It looks like officials there think along the same lines as you. In the face of property value increases, they’re proposing to drop tax rates to the point that they’ll raise only as much money from longtime property owners as they did last year.
But if you live in Bedford, Haltom City or Richland Hills, you’d better polish up your badgering skills. You’ve got work to do.
Bedford is proposing a tax rate so high that local residents can petition for a rollback election.
Most Tarrant County cities are looking at dropping tax rates some, while also taking advantage of property value increases to build their budgets.
Those are the highlights of a Star-Telegram Editorial Board analysis of public notices published by local cities after the Tarrant Appraisal District distributed certified property value statements in late July.
Most cities will begin public hearings this week on their proposed new tax rates.
Tax bills will go out later this year based on the rates adopted after those public hearings.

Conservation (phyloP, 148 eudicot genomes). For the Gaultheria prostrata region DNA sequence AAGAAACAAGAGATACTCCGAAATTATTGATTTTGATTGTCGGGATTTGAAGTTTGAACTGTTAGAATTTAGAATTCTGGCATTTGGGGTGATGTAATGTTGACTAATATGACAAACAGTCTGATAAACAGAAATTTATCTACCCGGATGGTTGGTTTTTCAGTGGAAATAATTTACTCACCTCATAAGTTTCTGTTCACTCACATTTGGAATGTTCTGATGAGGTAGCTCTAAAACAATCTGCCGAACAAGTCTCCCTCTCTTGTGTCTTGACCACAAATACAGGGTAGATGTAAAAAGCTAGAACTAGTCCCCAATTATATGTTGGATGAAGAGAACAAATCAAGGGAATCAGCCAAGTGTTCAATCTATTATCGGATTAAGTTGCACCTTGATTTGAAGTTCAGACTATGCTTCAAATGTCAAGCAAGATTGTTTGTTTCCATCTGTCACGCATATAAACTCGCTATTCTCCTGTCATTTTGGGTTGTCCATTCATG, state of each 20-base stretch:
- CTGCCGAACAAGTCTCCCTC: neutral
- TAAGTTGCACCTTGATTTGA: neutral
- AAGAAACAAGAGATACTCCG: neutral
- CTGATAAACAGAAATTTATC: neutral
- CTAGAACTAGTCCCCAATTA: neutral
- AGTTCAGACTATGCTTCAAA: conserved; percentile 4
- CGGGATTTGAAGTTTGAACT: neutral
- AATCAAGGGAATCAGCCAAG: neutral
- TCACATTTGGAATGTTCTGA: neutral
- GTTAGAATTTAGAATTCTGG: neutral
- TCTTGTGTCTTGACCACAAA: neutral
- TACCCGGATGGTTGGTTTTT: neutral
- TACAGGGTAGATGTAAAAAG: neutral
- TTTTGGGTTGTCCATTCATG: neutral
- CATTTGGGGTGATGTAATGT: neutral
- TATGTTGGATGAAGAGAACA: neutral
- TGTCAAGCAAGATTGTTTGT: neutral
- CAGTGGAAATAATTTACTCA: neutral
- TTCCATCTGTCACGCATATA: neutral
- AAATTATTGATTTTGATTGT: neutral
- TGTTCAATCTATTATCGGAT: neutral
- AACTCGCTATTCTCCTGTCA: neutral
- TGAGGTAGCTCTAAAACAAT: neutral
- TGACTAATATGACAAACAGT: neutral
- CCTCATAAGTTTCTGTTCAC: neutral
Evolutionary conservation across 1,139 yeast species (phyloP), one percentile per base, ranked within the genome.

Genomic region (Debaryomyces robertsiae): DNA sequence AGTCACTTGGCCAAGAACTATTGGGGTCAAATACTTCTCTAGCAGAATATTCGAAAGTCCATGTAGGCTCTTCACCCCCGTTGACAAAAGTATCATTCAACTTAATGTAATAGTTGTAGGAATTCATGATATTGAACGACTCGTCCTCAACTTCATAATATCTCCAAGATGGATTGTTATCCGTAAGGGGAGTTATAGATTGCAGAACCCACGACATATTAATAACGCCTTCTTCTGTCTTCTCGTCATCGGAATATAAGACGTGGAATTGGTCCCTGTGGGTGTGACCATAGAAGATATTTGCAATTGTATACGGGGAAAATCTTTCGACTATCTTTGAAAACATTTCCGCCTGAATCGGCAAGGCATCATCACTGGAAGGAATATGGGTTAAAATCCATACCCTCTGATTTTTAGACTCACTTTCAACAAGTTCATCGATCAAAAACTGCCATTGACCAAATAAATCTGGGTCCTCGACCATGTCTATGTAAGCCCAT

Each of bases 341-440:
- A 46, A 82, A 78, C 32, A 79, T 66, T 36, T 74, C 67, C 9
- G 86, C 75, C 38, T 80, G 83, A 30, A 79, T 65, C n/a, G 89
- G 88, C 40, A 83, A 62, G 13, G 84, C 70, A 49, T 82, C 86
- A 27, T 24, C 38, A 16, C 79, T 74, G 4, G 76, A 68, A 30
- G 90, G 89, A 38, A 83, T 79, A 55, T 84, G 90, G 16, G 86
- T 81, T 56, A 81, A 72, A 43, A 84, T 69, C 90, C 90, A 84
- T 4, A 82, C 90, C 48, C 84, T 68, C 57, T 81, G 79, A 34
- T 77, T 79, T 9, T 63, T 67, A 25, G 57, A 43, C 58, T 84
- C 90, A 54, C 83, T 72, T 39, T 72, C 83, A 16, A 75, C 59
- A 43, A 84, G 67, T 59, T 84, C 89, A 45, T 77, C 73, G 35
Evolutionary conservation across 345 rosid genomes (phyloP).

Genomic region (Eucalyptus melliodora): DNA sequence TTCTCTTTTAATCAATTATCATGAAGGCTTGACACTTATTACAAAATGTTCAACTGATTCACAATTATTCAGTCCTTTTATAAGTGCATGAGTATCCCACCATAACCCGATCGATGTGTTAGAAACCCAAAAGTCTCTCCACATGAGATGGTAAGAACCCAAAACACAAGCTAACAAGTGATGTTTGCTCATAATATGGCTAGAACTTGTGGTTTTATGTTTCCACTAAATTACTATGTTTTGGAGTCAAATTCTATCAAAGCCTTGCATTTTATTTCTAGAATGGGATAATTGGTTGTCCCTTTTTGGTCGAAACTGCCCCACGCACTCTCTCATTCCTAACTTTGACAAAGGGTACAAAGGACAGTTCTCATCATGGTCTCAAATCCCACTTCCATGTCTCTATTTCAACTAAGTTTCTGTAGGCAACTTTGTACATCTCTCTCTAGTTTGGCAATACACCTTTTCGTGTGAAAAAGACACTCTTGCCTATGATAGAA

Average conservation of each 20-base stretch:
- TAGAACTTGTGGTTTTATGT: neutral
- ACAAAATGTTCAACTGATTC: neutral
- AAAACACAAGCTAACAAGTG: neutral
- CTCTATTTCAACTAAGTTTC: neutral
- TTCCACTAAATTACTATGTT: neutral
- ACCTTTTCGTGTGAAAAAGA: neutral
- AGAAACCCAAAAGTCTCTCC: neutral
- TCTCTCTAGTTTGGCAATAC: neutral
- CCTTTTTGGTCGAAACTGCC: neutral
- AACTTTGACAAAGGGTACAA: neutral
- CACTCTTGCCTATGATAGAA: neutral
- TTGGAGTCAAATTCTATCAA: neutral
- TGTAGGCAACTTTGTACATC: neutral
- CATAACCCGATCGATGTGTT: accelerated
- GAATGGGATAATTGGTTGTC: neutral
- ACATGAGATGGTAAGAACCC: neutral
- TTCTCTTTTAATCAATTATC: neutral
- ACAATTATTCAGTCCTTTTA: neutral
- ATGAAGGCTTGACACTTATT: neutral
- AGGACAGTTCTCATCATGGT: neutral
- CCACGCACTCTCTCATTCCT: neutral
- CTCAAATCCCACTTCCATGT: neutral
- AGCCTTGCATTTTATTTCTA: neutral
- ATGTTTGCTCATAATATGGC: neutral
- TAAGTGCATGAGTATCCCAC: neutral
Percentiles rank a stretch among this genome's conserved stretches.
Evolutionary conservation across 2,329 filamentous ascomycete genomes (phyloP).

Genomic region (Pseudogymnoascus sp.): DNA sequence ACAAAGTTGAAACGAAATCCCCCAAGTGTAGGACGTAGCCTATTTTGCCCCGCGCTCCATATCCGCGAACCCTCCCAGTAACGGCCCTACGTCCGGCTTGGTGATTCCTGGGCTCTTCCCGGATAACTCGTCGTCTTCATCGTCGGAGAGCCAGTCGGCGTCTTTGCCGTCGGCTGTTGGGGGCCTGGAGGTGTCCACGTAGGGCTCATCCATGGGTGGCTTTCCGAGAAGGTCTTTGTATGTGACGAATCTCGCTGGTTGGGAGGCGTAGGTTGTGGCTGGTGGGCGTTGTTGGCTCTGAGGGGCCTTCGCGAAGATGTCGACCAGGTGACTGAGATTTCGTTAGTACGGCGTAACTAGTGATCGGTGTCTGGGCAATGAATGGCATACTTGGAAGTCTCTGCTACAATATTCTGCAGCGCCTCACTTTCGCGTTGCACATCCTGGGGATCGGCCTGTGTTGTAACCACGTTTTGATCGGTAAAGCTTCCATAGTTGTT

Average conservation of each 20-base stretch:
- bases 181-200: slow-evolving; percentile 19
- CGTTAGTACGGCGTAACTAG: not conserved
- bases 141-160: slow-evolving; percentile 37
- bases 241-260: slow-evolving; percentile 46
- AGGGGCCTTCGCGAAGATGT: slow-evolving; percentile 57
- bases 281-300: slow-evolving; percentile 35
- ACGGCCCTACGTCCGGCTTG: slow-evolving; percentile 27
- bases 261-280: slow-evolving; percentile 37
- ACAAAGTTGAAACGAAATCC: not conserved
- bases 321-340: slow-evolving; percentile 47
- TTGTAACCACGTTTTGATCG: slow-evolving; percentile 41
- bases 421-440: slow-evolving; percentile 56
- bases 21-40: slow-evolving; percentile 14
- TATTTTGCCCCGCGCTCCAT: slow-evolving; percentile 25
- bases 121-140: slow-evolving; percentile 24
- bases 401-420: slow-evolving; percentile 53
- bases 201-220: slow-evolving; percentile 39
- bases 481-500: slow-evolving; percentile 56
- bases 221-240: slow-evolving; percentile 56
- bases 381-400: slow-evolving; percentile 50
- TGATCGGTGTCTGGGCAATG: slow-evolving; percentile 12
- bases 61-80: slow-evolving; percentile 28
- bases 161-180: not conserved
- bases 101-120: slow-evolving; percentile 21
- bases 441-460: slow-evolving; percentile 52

TAD’s certified property value list was an eye-opener. It showed overall appraised property values in Tarrant County up nearly 12 percent in the last year.
The increase the previous year was 5 percent.
Net taxable values, the figure after all allowable exemptions are removed, were up 9.6 percent across the county this year.
That’s what cities base their budgets on, and the figure varies from city to city depending on individual property characteristics.
Other interesting points from TAD’s list and the cities’ published statements:
Fort Worth’s net taxable values are up 7.9 percent. The city proposes a tax rate cut of 2.3 percent.
Arlington’s net values increased 6.9 percent. The city’s proposed 0.49 percent tax rate cut is far from balancing out the value increase.
Mansfield, with an 8.7 percent net value increase, proposes no rate cut.
Southlake’s net values are up 13.3 percent, with no proposed rate cut.